Critics’ Picks

View of “Basma Alsharif,” 2019.

Basma Alsharif

Museum of Contemporary Art
Toronto
February 14–April 14

Basma Alsharif’s exhibition in Toronto presents four installations with film and video that weave shades of imperialism into repetitive, quotidian activities. In Girls Only, 2014, a woman seated in an empty stadium performs a rhyming exercise. Her image is montaged with interludes of heroic, cinematic music, to the tune of celebratory nationalism. These themes extend to Trompe l’oeil, 2016, which is set up as a living room, complete with a carpet, divan, sofa chair, and flat-screen television that shows people performing everyday activities. Within the installation are two large-scale prints of actual living rooms, one of which includes three reproduced photographs of Arab slaves from the collection of T. E. Lawrence (of the 1916 Arab Revolt and the 1962 film Lawrence of Arabia) tacked over the divan. This visual interruption in the domestic scene conveys how cyclical, violent histories are preserved in social memory, especially among the oppressed.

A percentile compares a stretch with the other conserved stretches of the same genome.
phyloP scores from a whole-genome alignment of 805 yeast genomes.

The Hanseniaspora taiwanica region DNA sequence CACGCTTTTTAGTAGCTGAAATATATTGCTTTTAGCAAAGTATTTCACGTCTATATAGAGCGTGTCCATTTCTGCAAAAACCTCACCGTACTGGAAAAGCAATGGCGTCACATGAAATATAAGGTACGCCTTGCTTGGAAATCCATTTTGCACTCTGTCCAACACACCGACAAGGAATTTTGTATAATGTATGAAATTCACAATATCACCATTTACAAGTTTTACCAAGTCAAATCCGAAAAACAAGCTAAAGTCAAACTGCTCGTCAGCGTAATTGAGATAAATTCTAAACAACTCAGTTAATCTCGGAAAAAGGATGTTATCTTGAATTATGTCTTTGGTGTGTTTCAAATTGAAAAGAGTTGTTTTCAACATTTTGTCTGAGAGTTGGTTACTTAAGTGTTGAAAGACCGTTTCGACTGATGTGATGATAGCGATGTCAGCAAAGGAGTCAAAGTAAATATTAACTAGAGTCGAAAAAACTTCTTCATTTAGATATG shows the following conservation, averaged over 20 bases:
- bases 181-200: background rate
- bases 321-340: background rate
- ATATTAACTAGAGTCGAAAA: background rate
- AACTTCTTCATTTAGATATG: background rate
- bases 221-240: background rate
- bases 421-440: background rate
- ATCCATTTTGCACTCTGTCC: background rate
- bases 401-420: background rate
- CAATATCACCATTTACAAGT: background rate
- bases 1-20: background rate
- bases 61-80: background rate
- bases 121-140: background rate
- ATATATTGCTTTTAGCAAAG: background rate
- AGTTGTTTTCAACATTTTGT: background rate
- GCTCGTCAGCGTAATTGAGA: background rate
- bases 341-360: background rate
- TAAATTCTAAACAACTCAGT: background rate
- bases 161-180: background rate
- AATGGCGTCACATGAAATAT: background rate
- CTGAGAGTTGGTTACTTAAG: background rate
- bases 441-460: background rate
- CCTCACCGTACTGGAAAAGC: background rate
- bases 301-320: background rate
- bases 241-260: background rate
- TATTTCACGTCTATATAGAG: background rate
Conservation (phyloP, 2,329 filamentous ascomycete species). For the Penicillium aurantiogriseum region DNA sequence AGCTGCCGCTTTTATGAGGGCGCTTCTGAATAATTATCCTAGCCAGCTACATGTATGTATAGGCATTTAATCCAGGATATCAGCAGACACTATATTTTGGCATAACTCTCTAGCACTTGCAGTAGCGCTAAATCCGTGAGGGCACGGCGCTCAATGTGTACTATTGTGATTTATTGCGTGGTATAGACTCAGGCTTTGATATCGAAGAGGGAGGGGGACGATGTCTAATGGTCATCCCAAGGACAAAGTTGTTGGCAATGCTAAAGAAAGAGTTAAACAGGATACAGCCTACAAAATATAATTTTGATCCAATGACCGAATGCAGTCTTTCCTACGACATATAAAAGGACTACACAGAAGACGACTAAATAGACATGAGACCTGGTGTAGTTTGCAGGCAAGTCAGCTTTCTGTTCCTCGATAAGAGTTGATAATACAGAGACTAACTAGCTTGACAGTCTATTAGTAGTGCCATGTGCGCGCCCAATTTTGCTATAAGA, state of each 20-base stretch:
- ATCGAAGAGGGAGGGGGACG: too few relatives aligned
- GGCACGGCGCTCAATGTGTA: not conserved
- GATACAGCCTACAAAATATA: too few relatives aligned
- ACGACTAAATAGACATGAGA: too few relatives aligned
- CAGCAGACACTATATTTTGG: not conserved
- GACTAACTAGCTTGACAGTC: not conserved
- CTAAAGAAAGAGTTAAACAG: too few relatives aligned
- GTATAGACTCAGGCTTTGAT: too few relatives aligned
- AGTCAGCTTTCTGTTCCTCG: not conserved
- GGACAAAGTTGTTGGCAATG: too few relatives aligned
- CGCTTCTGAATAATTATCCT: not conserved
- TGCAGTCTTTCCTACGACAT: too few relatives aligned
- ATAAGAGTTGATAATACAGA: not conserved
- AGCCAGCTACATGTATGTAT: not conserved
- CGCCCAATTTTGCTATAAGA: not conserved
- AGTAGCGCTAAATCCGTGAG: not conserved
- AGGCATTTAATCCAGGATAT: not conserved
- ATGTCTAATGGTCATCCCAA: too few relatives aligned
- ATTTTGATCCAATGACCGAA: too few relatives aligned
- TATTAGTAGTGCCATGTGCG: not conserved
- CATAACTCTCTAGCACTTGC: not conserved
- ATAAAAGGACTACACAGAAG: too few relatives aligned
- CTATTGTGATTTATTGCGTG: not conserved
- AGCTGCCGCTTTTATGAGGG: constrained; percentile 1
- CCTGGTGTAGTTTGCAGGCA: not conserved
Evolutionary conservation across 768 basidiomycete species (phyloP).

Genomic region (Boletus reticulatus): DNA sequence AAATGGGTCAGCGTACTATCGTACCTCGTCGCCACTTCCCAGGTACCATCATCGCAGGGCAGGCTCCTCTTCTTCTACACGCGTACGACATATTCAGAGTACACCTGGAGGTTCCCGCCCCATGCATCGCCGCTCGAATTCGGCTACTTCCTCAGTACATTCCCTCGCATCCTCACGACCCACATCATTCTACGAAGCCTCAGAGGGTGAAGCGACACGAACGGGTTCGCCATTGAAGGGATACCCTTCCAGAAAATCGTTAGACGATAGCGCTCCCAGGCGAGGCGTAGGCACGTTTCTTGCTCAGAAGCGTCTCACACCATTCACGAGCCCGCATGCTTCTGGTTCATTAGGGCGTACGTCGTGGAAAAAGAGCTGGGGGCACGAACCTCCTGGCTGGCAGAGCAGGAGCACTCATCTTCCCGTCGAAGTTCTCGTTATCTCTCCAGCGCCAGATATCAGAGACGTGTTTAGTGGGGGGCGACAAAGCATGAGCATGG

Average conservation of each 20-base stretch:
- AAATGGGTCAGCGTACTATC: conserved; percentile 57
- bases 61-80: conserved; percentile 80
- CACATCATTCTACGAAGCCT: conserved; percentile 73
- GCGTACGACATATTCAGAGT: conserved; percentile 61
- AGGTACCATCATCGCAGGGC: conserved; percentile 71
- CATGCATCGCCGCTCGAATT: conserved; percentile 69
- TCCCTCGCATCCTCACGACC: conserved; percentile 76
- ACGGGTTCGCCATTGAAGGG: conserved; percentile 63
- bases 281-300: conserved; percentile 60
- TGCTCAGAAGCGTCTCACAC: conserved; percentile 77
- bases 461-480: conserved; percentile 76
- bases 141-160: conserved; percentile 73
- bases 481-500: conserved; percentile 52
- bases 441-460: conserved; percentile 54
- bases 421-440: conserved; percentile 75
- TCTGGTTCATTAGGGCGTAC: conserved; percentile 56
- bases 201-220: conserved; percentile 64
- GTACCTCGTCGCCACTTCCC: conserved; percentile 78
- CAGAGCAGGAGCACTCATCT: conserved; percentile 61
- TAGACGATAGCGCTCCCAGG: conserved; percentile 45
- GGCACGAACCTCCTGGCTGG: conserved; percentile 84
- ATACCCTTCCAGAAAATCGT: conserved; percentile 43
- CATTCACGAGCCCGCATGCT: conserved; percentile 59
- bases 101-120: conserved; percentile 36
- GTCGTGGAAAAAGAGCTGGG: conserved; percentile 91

In The Story of Milk and Honey, 2011, the protagonist describes his desire to write a fictional love story set in the Middle East but “devoid of political context.” Toward this end, he compiles Arab love songs and reads an article about Italian cinema. The other photographs and texts in the exhibition can then be viewed as the results of his unwritten story. A Philistine, 2018, is a novella in five movements; twenty-five reading copies are available in the gallery alongside ten related prints. Presented in both English and a Palestinian dialect, the work shares the radical qualities of Pier Paolo Pasolini’s novel A Dream of Something (1962), which, like many of his texts, he wrote in Friulian to preserve the dialect during Mussolini’s Italy. Beginning with a failed romance between a furniture store clerk and an ineffective political agitator with literary aspirations in Cairo, Alsharif’s story keeps the political context intact.